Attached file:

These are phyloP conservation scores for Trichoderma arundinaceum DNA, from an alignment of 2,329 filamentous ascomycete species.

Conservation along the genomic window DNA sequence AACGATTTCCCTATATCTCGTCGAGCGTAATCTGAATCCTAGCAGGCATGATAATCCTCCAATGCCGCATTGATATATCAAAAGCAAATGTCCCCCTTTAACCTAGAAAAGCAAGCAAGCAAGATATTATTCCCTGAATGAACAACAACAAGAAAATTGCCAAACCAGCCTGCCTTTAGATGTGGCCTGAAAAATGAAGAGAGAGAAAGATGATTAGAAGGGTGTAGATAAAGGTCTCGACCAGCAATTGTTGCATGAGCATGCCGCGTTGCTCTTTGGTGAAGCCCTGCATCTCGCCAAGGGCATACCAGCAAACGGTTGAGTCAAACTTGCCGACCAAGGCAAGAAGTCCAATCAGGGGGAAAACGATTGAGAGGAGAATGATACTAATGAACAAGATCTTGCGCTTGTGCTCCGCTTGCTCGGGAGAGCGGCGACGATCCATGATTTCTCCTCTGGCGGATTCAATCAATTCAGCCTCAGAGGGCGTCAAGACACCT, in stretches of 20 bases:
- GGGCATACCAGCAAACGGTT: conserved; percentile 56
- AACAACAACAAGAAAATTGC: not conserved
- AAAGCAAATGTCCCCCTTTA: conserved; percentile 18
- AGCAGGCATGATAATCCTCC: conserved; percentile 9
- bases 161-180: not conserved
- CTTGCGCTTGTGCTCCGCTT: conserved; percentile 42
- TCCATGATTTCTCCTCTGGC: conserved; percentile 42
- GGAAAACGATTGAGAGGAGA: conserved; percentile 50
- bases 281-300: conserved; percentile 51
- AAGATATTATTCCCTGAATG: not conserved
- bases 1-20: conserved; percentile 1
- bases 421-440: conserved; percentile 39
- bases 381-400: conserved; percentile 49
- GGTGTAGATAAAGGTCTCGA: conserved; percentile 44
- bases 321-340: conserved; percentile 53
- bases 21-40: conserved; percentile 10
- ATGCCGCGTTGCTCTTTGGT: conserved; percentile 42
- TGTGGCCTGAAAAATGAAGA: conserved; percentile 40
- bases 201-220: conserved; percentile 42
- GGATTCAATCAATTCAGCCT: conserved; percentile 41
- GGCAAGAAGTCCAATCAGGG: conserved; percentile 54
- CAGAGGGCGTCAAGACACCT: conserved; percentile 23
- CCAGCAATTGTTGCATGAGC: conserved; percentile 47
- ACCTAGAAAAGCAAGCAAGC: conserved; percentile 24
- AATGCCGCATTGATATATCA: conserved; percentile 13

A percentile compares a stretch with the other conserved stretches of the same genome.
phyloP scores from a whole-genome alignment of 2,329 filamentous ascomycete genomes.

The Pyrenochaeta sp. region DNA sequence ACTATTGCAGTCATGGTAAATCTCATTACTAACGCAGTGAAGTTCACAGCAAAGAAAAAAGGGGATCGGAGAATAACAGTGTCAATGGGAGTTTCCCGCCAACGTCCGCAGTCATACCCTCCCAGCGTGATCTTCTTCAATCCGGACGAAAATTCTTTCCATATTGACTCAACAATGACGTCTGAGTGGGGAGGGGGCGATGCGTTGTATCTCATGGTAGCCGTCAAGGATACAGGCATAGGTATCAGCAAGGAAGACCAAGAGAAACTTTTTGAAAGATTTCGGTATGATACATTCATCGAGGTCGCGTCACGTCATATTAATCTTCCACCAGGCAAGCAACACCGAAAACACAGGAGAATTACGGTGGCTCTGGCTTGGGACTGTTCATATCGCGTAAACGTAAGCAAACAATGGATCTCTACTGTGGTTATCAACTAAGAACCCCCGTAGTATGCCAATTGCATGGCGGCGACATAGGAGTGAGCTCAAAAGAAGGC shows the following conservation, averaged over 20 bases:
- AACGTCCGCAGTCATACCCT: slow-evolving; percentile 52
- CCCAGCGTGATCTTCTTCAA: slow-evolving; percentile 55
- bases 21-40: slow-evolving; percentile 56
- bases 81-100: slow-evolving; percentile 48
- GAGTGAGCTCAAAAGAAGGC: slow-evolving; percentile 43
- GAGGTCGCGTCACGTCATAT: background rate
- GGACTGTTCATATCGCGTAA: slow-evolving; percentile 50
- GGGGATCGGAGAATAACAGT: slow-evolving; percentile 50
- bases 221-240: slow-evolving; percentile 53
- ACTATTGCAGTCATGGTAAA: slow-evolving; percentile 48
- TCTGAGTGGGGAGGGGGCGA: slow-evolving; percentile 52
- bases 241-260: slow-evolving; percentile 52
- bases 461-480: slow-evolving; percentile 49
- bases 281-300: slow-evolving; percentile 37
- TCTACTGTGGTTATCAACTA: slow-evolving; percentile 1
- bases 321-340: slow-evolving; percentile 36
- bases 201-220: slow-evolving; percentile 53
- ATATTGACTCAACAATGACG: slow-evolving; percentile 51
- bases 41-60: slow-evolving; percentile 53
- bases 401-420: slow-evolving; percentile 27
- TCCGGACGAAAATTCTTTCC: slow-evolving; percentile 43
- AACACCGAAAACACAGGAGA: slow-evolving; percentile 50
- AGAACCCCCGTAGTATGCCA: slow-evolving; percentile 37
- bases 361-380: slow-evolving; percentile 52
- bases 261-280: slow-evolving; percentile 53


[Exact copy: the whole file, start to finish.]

These are phyloP conservation scores for Trichoderma arundinaceum DNA, from an alignment of 2,329 filamentous ascomycete species.

Conservation along the genomic window DNA sequence AACGATTTCCCTATATCTCGTCGAGCGTAATCTGAATCCTAGCAGGCATGATAATCCTCCAATGCCGCATTGATATATCAAAAGCAAATGTCCCCCTTTAACCTAGAAAAGCAAGCAAGCAAGATATTATTCCCTGAATGAACAACAACAAGAAAATTGCCAAACCAGCCTGCCTTTAGATGTGGCCTGAAAAATGAAGAGAGAGAAAGATGATTAGAAGGGTGTAGATAAAGGTCTCGACCAGCAATTGTTGCATGAGCATGCCGCGTTGCTCTTTGGTGAAGCCCTGCATCTCGCCAAGGGCATACCAGCAAACGGTTGAGTCAAACTTGCCGACCAAGGCAAGAAGTCCAATCAGGGGGAAAACGATTGAGAGGAGAATGATACTAATGAACAAGATCTTGCGCTTGTGCTCCGCTTGCTCGGGAGAGCGGCGACGATCCATGATTTCTCCTCTGGCGGATTCAATCAATTCAGCCTCAGAGGGCGTCAAGACACCT, in stretches of 20 bases:
- GGGCATACCAGCAAACGGTT: conserved; percentile 56
- AACAACAACAAGAAAATTGC: not conserved
- AAAGCAAATGTCCCCCTTTA: conserved; percentile 18
- AGCAGGCATGATAATCCTCC: conserved; percentile 9
- bases 161-180: not conserved
- CTTGCGCTTGTGCTCCGCTT: conserved; percentile 42
- TCCATGATTTCTCCTCTGGC: conserved; percentile 42
- GGAAAACGATTGAGAGGAGA: conserved; percentile 50
- bases 281-300: conserved; percentile 51
- AAGATATTATTCCCTGAATG: not conserved
- bases 1-20: conserved; percentile 1
- bases 421-440: conserved; percentile 39
- bases 381-400: conserved; percentile 49
- GGTGTAGATAAAGGTCTCGA: conserved; percentile 44
- bases 321-340: conserved; percentile 53
- bases 21-40: conserved; percentile 10
- ATGCCGCGTTGCTCTTTGGT: conserved; percentile 42
- TGTGGCCTGAAAAATGAAGA: conserved; percentile 40
- bases 201-220: conserved; percentile 42
- GGATTCAATCAATTCAGCCT: conserved; percentile 41
- GGCAAGAAGTCCAATCAGGG: conserved; percentile 54
- CAGAGGGCGTCAAGACACCT: conserved; percentile 23
- CCAGCAATTGTTGCATGAGC: conserved; percentile 47
- ACCTAGAAAAGCAAGCAAGC: conserved; percentile 24
- AATGCCGCATTGATATATCA: conserved; percentile 13

A percentile compares a stretch with the other conserved stretches of the same genome.
phyloP scores from a whole-genome alignment of 2,329 filamentous ascomycete genomes.

The Pyrenochaeta sp. region DNA sequence ACTATTGCAGTCATGGTAAATCTCATTACTAACGCAGTGAAGTTCACAGCAAAGAAAAAAGGGGATCGGAGAATAACAGTGTCAATGGGAGTTTCCCGCCAACGTCCGCAGTCATACCCTCCCAGCGTGATCTTCTTCAATCCGGACGAAAATTCTTTCCATATTGACTCAACAATGACGTCTGAGTGGGGAGGGGGCGATGCGTTGTATCTCATGGTAGCCGTCAAGGATACAGGCATAGGTATCAGCAAGGAAGACCAAGAGAAACTTTTTGAAAGATTTCGGTATGATACATTCATCGAGGTCGCGTCACGTCATATTAATCTTCCACCAGGCAAGCAACACCGAAAACACAGGAGAATTACGGTGGCTCTGGCTTGGGACTGTTCATATCGCGTAAACGTAAGCAAACAATGGATCTCTACTGTGGTTATCAACTAAGAACCCCCGTAGTATGCCAATTGCATGGCGGCGACATAGGAGTGAGCTCAAAAGAAGGC shows the following conservation, averaged over 20 bases:
- AACGTCCGCAGTCATACCCT: slow-evolving; percentile 52
- CCCAGCGTGATCTTCTTCAA: slow-evolving; percentile 55
- bases 21-40: slow-evolving; percentile 56
- bases 81-100: slow-evolving; percentile 48
- GAGTGAGCTCAAAAGAAGGC: slow-evolving; percentile 43
- GAGGTCGCGTCACGTCATAT: background rate
- GGACTGTTCATATCGCGTAA: slow-evolving; percentile 50
- GGGGATCGGAGAATAACAGT: slow-evolving; percentile 50
- bases 221-240: slow-evolving; percentile 53
- ACTATTGCAGTCATGGTAAA: slow-evolving; percentile 48
- TCTGAGTGGGGAGGGGGCGA: slow-evolving; percentile 52
- bases 241-260: slow-evolving; percentile 52
- bases 461-480: slow-evolving; percentile 49
- bases 281-300: slow-evolving; percentile 37
- TCTACTGTGGTTATCAACTA: slow-evolving; percentile 1
- bases 321-340: slow-evolving; percentile 36
- bases 201-220: slow-evolving; percentile 53
- ATATTGACTCAACAATGACG: slow-evolving; percentile 51
- bases 41-60: slow-evolving; percentile 53
- bases 401-420: slow-evolving; percentile 27
- TCCGGACGAAAATTCTTTCC: slow-evolving; percentile 43
- AACACCGAAAACACAGGAGA: slow-evolving; percentile 50
- AGAACCCCCGTAGTATGCCA: slow-evolving; percentile 37
- bases 361-380: slow-evolving; percentile 52
- bases 261-280: slow-evolving; percentile 53